Tuesday, October 12, 2010

Privacy Complaints
What to do about them

This article has been chosen for reposting on KevinMD. blog


Few patients enter our health care system prepared for the unexpected and embarrassing circumstances that can routinely happen.  Most can accept it when we’re treated with modesty and respect.  But not many are prepared for those times when you might be unnecessarily exposed or treated rudely.  The possibilities for embarrassment are endless and it is usually unexpected.   When avoidable incidents do happen, most patients are not prepared to speak up.  Many regret their inability to speak at the time of the incident.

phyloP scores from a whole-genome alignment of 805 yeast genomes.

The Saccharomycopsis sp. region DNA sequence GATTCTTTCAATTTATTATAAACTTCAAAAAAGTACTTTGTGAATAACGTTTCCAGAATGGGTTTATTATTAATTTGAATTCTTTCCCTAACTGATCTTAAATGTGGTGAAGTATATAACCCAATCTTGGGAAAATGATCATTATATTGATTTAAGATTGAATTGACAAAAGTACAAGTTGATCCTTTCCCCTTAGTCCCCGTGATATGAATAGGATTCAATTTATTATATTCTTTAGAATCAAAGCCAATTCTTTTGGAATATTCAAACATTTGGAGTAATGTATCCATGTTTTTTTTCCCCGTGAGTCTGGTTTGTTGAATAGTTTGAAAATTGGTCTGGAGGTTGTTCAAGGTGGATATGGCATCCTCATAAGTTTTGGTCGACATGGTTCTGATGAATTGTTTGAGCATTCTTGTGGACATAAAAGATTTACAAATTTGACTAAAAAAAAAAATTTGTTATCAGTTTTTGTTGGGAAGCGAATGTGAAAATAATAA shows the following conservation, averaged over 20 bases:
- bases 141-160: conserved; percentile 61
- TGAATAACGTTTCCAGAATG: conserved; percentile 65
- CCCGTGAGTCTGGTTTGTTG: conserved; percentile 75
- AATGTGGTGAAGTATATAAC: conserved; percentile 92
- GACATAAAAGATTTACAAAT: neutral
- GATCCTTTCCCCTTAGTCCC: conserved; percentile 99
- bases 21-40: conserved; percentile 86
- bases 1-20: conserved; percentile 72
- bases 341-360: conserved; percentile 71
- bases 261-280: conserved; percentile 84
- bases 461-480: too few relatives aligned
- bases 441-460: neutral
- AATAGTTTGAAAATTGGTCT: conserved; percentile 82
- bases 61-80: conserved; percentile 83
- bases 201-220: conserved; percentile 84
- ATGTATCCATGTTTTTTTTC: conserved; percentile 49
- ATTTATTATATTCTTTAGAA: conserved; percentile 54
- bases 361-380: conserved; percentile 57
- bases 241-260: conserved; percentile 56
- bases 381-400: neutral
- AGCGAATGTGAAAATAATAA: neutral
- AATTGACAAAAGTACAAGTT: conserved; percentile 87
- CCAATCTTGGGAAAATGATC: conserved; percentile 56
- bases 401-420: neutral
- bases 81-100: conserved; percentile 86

In fact it is important to speak up at the time of occurrence if at all possible, or if not, as soon as possible thereafter.  It can often be difficult or impossible to identify the offenders days or weeks after the occurrence.  Situations are most likely to be rectified if they are brought to the immediate attention of the offenders and their superiors.   A common example would be being exposed in an examining room when someone leaves the door open or comes in without warning.  Few patients appreciate that but most don’t say anything.  But if you wait several days to complain, it is likely that the office will not remember who was involved.  Despite your embarrassment, the office personnel may recall nothing unusual; it was just in a day’s work for them and consideration of patient’s privacy doesn’t cross their radar.  In a hospital a common occurrence would be for the patient to be exposed during a bath or procedure with the curtain or door being left open.  The potential is even greater for embarrassment if you’re in a semiprivate room and your roommate has visitors.   Even without exposure, having your history taken in a semiprivate room with or without visitors present may cause you to reveal embarrassing and confidential information.  Once again, if you don’t speak up immediately, it will be difficult to identify the perpetrators later.